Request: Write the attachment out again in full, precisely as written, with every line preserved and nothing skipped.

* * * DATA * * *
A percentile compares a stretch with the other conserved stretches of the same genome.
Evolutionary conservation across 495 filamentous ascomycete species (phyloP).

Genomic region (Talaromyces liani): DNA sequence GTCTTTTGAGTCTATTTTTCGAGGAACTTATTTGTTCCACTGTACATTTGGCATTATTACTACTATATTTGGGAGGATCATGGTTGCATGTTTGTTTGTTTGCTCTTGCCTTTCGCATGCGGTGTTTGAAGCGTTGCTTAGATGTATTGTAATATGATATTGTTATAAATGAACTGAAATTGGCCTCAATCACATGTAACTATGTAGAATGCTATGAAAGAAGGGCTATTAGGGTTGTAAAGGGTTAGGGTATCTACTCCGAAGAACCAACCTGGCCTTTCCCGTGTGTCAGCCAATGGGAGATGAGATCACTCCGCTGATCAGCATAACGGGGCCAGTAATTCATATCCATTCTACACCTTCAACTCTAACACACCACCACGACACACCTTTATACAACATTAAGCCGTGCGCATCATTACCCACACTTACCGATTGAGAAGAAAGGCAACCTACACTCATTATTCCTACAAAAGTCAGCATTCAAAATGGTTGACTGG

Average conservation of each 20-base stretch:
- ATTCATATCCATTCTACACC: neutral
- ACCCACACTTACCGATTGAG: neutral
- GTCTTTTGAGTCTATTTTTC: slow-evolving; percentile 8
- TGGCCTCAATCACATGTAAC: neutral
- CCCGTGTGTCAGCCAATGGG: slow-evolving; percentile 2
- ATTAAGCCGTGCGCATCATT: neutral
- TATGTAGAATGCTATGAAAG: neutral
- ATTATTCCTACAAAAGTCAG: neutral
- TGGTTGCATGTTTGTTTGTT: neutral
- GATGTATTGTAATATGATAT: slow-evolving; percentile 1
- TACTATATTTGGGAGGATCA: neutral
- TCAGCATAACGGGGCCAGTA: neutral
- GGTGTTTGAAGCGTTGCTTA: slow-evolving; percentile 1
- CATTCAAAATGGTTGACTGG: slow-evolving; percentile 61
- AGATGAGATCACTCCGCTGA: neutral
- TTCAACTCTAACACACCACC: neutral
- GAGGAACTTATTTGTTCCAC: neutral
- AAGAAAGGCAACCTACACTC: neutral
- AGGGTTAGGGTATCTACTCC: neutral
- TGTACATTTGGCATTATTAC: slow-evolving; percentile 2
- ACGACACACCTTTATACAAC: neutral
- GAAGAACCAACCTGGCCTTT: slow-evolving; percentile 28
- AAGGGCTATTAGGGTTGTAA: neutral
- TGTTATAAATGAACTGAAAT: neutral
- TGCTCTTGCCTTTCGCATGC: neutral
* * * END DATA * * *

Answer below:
A percentile compares a stretch with the other conserved stretches of the same genome.
Evolutionary conservation across 495 filamentous ascomycete species (phyloP).

Genomic region (Talaromyces liani): DNA sequence GTCTTTTGAGTCTATTTTTCGAGGAACTTATTTGTTCCACTGTACATTTGGCATTATTACTACTATATTTGGGAGGATCATGGTTGCATGTTTGTTTGTTTGCTCTTGCCTTTCGCATGCGGTGTTTGAAGCGTTGCTTAGATGTATTGTAATATGATATTGTTATAAATGAACTGAAATTGGCCTCAATCACATGTAACTATGTAGAATGCTATGAAAGAAGGGCTATTAGGGTTGTAAAGGGTTAGGGTATCTACTCCGAAGAACCAACCTGGCCTTTCCCGTGTGTCAGCCAATGGGAGATGAGATCACTCCGCTGATCAGCATAACGGGGCCAGTAATTCATATCCATTCTACACCTTCAACTCTAACACACCACCACGACACACCTTTATACAACATTAAGCCGTGCGCATCATTACCCACACTTACCGATTGAGAAGAAAGGCAACCTACACTCATTATTCCTACAAAAGTCAGCATTCAAAATGGTTGACTGG

Average conservation of each 20-base stretch:
- ATTCATATCCATTCTACACC: neutral
- ACCCACACTTACCGATTGAG: neutral
- GTCTTTTGAGTCTATTTTTC: slow-evolving; percentile 8
- TGGCCTCAATCACATGTAAC: neutral
- CCCGTGTGTCAGCCAATGGG: slow-evolving; percentile 2
- ATTAAGCCGTGCGCATCATT: neutral
- TATGTAGAATGCTATGAAAG: neutral
- ATTATTCCTACAAAAGTCAG: neutral
- TGGTTGCATGTTTGTTTGTT: neutral
- GATGTATTGTAATATGATAT: slow-evolving; percentile 1
- TACTATATTTGGGAGGATCA: neutral
- TCAGCATAACGGGGCCAGTA: neutral
- GGTGTTTGAAGCGTTGCTTA: slow-evolving; percentile 1
- CATTCAAAATGGTTGACTGG: slow-evolving; percentile 61
- AGATGAGATCACTCCGCTGA: neutral
- TTCAACTCTAACACACCACC: neutral
- GAGGAACTTATTTGTTCCAC: neutral
- AAGAAAGGCAACCTACACTC: neutral
- AGGGTTAGGGTATCTACTCC: neutral
- TGTACATTTGGCATTATTAC: slow-evolving; percentile 2
- ACGACACACCTTTATACAAC: neutral
- GAAGAACCAACCTGGCCTTT: slow-evolving; percentile 28
- AAGGGCTATTAGGGTTGTAA: neutral
- TGTTATAAATGAACTGAAAT: neutral
- TGCTCTTGCCTTTCGCATGC: neutral